by Joe Battaglia
For example children who are spanked over the long term tend to be more difficult and noncompliant, have various behavior problems, can develop anxiety disorders or depression, and later develop antisocial behavior.
A game to study human
behavior has shown punishment is an ineffective means for promoting
cooperation among players.
universally seek to understand their world through the love and
nurturing comfort of care-givers,
not physical pain by consequence of
Does the benefit of cooperation outweigh the total cost of cooperating with all neighbors?
Human societies maintain their stability by forming cooperative partnerships. But, cooperation often comes at a cost.
For example, a person taking time to raise the alarm in order to alert other members of a group to impending danger could be losing valuable time to save oneself. It is unclear why natural selection favors cooperativeness among individuals who are inherently selfish.
In theoretical studies, punishment is often seen as a means to coerce people into being more cooperative.
To examine such theory, a team of international researchers led by Marko Jusup of Hokkaido University in Japan and Zhen Wang of Northwestern Polytechnical University in China has conducted a "social dilemma experiment."
The team investigated if providing punishment as an option helps improve the overall level of cooperation in an unchanging network of individuals.
They used a version of the commonly employed "prisoner's dilemma" game.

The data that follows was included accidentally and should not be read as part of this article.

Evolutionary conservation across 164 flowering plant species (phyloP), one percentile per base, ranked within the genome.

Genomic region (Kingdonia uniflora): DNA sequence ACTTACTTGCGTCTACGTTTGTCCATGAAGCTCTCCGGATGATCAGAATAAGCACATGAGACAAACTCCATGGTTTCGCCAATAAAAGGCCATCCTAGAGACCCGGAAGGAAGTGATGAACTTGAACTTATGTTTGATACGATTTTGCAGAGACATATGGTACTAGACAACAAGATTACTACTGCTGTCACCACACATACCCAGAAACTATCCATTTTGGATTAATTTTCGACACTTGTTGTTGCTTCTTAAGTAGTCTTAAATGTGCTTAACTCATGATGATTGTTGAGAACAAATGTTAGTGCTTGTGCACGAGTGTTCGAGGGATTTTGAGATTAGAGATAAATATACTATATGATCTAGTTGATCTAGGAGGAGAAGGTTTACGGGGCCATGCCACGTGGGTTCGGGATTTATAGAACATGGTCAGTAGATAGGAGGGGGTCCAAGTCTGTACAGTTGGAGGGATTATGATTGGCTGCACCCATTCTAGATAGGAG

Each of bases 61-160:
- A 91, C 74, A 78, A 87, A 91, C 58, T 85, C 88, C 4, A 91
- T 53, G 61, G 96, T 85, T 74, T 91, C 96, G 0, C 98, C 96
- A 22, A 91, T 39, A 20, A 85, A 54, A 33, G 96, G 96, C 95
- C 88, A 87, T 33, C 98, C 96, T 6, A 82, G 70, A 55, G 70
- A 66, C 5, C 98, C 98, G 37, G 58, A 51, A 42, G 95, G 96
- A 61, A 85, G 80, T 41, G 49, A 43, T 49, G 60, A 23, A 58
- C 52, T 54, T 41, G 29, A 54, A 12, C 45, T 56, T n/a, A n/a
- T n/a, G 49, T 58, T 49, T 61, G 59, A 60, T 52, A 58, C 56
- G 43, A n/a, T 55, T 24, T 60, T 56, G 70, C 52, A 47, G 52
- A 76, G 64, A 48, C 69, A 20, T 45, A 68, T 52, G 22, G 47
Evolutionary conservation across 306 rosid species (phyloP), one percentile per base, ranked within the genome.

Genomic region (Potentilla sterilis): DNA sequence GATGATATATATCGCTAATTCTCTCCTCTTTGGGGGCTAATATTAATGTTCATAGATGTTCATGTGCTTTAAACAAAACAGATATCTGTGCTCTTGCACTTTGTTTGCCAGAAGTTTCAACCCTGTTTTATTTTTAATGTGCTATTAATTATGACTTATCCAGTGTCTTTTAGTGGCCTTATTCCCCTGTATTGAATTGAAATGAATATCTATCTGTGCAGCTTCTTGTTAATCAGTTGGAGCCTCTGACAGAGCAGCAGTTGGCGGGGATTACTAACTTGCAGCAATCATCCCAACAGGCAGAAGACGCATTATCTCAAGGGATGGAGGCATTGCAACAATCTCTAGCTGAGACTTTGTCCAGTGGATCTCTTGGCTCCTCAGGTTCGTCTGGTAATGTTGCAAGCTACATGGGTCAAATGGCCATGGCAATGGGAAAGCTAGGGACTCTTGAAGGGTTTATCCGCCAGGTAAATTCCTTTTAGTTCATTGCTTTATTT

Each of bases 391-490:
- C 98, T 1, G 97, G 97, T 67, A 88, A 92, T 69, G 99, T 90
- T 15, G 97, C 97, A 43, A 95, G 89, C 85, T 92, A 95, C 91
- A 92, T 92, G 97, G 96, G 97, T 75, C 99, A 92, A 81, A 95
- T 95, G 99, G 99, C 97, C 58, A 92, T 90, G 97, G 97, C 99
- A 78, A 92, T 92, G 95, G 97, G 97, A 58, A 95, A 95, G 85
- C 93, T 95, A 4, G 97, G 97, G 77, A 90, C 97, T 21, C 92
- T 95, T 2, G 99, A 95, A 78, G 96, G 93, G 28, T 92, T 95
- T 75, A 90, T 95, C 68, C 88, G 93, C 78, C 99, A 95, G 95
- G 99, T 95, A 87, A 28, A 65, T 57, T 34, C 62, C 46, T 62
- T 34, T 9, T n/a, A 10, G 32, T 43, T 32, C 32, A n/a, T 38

Two hundred and twenty-five students in China were organized into three trial groups and played 50 rounds each of the game.
At the end of the game, overall points were counted and the students were given monetary compensation based on the number of points won.
The expectation is that, as individuals play more with the same opponents over several rounds, they see the benefit of cooperating in order to gain more points.
Introducing punishment as an option is basically saying:
In theory, it is expected that applying this option would lead to more cooperation.
The researchers found that players in the constantly changing groups cooperated much less (4%) than those in the static groups (38%), where they were able to establish which players were willing to cooperate and thus gain a larger average financial payoff for all involved.
Surprisingly, however, adding punishment as an option did not improve the level of cooperation (37%).
The final financial payoffs in this trial group were also, on average, significantly less than those gained by players in the static group.
Interestingly, less defection was seen in the punishment group when compared to the static group; some players replaced defection with punishment.
Punishment seems to have an overall demoralizing effect, as individuals who get punished on multiple occasions may see a good chunk of their total payoff vanish in a short period of time, explain the researchers.
This could lead players to lose interest in the game and play the remaining rounds with less of a rational strategy. The availability of punishment as an option also seems to reduce the incentive to choose cooperation over competition.
Why, then, is punishment so pervasive in human societies?
Although the study provides valuable insights into how cooperation arises in human society, the team advises it would be unwise to extrapolate the implications of their study far beyond the experimental setting.